Open Access

Disomy 21 in spermatozoa and the paternal origin of trisomy 21 Down syndrome

Molecular Cytogenetics20158:67

https://doi.org/10.1186/s13039-015-0155-2

Received: 29 May 2015

Accepted: 29 June 2015

Published: 19 August 2015

Abstract

Background

Trisomy 21 Down syndrome is the most common genetic cause for congenital malformations and intellectual disability. It is well known that in the outstanding majority of cases the extra chromosome 21 originates from the mother but only in less than 10 % from the father. The mechanism underlying this striking difference in parental origin of Trisomy 21 Down syndrome is still unknown. However, it seems likely that the main reason is a much higher stringency in the elimination of any trisomy 21 cells during fetal testicular than ovarian development. We have here focussed attention on the paternal gametic output, i.e. the incidence of disomy 21 in spermatozoa.

Results

We have used fluorescence in situ hybridisation (FISH) to determine the copy number of chromosome 21 in spermatozoa from 11 men with normal spermiograms. Due to the well-known risk of false positive and false negative signals using a single FISH probe, we have applied two chromosome 21q probes, and we have added a chromosome 18-specific probe to allow differentiation between disomy 21 and diploidy. Analysing a total number of 2000 spermatozoa per case, we documented an average incidence of disomy 21 at 0.13 %, with a range of 0.00-0.25 % and a SD of 0.08. There was no indication of diploidy in this cohort of 22,000 sperm.

Conclusion

Numerous previous studies on the incidence of disomy 21 in sperm have been published, using FISH. As far as we are aware, none of these have applied more than a single chromosome 21-specific probe. Accepting our mean of 0.13 % of disomy 21, and providing there is no selective fertilisation capability of disomy 21 sperm in relation to the normal, we conclude that around 1 in 800 conceptions is expected to be trisomic for chromosome 21 of paternal origin. Bearing in mind that the maternal origin likely is at least 10 times more common, we tentatively propose that around 1 in 80 oocytes in the maternal ovarian reserve may be disomy 21. One reason for this discrepancy may be a more stringent selection against aberrant chromosome numbers during spermatogenesis than oogenesis. Further work is required to determine the relevant stages of spermatogenesis at which such a selection may take place.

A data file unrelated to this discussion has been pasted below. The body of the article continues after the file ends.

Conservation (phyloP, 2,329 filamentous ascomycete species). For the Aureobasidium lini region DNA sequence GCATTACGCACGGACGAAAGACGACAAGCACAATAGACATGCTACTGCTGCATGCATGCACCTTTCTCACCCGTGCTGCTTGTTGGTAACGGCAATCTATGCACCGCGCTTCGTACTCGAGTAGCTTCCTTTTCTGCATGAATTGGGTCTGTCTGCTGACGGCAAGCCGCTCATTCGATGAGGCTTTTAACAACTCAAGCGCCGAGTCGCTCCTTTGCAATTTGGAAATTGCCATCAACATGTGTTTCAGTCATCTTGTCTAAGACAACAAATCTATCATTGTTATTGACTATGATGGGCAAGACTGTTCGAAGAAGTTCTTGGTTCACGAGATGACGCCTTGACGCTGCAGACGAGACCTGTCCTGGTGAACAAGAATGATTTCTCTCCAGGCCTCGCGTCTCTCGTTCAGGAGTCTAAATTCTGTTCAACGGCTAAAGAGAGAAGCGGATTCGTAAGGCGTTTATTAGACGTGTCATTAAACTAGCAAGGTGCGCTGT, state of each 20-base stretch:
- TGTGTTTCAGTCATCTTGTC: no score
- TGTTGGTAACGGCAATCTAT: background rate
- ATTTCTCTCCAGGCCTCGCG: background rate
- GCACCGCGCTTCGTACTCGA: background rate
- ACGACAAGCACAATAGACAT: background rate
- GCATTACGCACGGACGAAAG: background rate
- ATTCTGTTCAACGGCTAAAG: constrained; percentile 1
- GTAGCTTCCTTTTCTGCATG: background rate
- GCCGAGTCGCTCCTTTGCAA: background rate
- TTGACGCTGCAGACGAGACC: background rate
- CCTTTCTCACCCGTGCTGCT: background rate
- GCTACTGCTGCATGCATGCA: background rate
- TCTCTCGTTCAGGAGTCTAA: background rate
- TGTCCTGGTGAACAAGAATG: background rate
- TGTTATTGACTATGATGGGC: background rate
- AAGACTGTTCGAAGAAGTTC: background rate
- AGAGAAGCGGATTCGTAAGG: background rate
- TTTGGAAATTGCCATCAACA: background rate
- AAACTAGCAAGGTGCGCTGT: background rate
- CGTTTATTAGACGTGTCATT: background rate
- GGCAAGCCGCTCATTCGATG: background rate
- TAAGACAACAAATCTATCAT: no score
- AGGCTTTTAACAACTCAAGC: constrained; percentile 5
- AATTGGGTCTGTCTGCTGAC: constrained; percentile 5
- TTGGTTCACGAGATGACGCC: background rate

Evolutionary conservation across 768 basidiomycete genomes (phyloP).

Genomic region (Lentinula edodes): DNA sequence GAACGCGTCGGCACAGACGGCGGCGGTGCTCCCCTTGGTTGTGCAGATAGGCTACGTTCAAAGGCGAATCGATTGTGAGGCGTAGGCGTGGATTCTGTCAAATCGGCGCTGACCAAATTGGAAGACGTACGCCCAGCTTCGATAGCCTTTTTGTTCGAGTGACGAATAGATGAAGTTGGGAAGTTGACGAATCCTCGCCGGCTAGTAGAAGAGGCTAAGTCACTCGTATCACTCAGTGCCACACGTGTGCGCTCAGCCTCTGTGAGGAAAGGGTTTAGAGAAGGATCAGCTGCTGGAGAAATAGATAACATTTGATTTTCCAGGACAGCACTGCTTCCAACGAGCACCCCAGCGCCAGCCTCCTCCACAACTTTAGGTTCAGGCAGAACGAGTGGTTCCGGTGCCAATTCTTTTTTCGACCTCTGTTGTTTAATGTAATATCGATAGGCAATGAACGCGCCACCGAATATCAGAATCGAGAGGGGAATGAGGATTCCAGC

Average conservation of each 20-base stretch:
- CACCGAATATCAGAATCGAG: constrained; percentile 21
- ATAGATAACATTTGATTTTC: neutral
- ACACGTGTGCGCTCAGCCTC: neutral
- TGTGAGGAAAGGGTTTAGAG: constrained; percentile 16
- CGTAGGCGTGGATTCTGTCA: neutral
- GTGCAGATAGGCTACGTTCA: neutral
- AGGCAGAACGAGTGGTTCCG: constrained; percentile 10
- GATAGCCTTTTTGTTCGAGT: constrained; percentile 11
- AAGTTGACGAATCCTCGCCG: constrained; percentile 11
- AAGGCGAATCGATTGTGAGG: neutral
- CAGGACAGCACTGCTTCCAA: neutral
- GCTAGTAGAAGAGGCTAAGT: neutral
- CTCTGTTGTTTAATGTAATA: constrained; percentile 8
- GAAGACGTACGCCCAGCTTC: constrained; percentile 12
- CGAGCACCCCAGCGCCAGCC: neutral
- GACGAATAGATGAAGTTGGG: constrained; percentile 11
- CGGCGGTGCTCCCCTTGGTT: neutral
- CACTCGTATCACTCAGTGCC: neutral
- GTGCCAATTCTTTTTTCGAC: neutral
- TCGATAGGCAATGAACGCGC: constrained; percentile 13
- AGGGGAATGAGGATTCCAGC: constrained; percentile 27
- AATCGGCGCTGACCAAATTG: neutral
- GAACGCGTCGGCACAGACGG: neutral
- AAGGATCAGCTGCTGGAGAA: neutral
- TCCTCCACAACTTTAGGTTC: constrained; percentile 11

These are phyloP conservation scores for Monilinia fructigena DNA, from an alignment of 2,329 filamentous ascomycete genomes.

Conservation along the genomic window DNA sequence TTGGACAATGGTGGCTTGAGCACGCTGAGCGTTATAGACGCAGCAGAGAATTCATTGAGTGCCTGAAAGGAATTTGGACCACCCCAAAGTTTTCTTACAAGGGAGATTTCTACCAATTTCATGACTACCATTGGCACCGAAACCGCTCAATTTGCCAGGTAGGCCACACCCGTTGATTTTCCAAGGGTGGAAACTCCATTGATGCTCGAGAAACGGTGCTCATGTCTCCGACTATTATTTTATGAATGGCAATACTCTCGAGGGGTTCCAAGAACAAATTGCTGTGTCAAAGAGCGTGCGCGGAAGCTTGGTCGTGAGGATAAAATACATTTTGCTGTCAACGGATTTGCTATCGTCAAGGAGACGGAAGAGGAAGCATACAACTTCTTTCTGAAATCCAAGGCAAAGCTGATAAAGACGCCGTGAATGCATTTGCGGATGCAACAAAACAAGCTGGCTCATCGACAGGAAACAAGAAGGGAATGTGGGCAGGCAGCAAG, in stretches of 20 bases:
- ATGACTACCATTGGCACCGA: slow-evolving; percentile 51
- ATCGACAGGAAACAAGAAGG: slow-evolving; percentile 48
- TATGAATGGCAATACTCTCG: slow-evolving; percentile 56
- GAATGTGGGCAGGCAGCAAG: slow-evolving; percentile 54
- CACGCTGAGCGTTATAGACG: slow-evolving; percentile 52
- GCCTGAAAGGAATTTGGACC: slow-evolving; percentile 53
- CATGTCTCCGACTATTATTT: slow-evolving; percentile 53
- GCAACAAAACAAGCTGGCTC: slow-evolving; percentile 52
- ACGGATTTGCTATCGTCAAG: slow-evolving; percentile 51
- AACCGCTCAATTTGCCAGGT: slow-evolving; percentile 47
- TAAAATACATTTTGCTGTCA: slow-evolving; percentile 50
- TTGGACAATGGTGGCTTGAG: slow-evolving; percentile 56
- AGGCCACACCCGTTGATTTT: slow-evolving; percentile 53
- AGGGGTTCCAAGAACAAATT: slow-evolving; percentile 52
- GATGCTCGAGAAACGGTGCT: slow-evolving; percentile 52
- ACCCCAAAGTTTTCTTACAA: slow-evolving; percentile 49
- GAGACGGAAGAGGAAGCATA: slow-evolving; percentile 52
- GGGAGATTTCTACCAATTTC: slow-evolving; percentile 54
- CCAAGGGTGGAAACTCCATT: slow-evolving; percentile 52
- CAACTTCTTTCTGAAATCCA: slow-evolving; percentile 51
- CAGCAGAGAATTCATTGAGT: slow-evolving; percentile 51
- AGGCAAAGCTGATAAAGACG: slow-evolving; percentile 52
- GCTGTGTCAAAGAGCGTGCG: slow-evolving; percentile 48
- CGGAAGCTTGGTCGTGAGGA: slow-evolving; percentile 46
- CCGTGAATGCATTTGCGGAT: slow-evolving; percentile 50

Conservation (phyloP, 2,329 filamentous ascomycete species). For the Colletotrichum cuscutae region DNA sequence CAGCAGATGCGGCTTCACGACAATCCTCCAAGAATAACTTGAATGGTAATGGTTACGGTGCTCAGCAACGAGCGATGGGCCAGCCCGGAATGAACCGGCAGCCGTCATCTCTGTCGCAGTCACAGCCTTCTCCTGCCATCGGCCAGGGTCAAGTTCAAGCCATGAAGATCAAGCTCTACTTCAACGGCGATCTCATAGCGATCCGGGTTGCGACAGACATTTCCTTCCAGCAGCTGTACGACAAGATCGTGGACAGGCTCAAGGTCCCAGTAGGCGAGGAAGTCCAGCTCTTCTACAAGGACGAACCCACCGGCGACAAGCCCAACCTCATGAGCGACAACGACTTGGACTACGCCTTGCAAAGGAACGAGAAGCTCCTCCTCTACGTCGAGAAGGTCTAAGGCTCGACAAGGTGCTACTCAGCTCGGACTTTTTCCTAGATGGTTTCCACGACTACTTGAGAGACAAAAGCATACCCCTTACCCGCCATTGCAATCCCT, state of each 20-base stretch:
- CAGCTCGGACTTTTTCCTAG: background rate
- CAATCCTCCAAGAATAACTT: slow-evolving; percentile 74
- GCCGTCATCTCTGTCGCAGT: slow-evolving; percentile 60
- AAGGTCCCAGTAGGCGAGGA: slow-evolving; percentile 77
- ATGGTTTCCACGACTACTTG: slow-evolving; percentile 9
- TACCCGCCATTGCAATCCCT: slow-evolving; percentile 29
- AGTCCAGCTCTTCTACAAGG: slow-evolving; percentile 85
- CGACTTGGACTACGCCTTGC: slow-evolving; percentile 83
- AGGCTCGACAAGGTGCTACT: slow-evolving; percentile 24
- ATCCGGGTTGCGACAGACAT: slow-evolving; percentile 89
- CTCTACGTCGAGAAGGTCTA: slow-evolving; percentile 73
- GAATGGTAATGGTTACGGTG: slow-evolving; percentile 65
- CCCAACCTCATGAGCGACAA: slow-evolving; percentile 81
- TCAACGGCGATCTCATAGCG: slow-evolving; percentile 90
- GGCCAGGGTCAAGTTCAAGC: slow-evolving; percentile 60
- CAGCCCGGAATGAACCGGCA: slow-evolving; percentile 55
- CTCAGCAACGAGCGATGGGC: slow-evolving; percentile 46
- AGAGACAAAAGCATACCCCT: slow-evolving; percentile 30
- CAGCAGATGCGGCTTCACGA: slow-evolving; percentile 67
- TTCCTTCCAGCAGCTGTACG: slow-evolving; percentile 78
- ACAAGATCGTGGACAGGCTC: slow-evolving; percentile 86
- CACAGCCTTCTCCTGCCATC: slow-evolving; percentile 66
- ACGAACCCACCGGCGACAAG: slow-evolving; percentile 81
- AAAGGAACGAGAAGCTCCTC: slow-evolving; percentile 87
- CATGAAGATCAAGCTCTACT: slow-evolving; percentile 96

Keywords

Trisomy 21 Down syndrome Spermatozoa Chromosome copy number Fluorescence in situ hybridisation (FISH) Disomy 21 Paternal origin

Background

Down syndrome is by far the most common genetic reason for congenital malformations and intellectual disability in the human population. In a recent survey of 29,256 cases, ascertained during 1989 to 2009 in the UK, where the diagnosis had been made by the Cytogenetic Laboratories, nearly 97 % of all cases were free trisomy 21. The incidence of live births in the whole cohort of cases was 1 per 1000 [1].

It is well known that the outstanding majority of cases with a free extra chromosome 21 originate from the mother, i.e. in over 90 % of cases, and less than 10 % is paternal. Naturally, much attention has focussed on the mechanism underlying the maternal origin, in particular the reason for the so-called maternal age effect, i.e. a drastic increase in incidence at advanced maternal age. It is now generally accepted that the majority of cases are due to a disturbance occurring during the long meiotic prophase (lasting from mid fetal life until menopause), leading to so-called primary non-disjunction of the two chromosomes 21 at the first meiotic division, taking place just before ovulation (see e.g. Table one in [2], [35]). In sharp contrast, we have concluded that the majority, if not all cases of T21, having an extra free chromosome 21, are not caused by any problem in the first meiotic cell division per se. Instead we suggest that the crucial factor is the general occurrence of pre-meiotic/mitotic T21 mosaicism, leading to so-called secondary meiotic non-disjunction of the oocytes having three chromosomes 21 [2, 6, 7]. This hypothesis, based on the occurrence of around 1/200 oogonia showing T21, has been criticised by Rowsey et al [5], who, using fluorescence in situ hybridisation (FISH) with a 13/21 centromere probe, could not detect a single T21 oocyte. They scored a total of 1,206 oocytes at the first meiotic/Leptotene, stage from seven fetal ovarian samples, i.e. less than 200 cells per case. It goes without saying that further work is required to either dismiss or confirm our hypothesis that pre-meiotic T21 mosaicism plays an outstanding role in the maternal origin of T21 Down syndrome.

By comparison, very little work has been devoted to the understanding of the paternal origin of T21 Down syndrome. We have previously investigated the incidence of T21 in fetal testicular cell nuclei from four male foetuses, following termination of pregnancy for a non-medical/social reason at gestational age 14-19 weeks. Using FISH with two chromosome–specific probes, and analysing at least 2000 premeiotic/mitotic cells per case, we could not detect a single cell with T21. We tentatively concluded that there is a much more stringent selection against aneuploidy during fetal spermatogenesis than oogenesis [8]. There is also an indication that a similar selection against aneuploidy may take place postmeiotically during spermiogenesis ([9], review in [10]).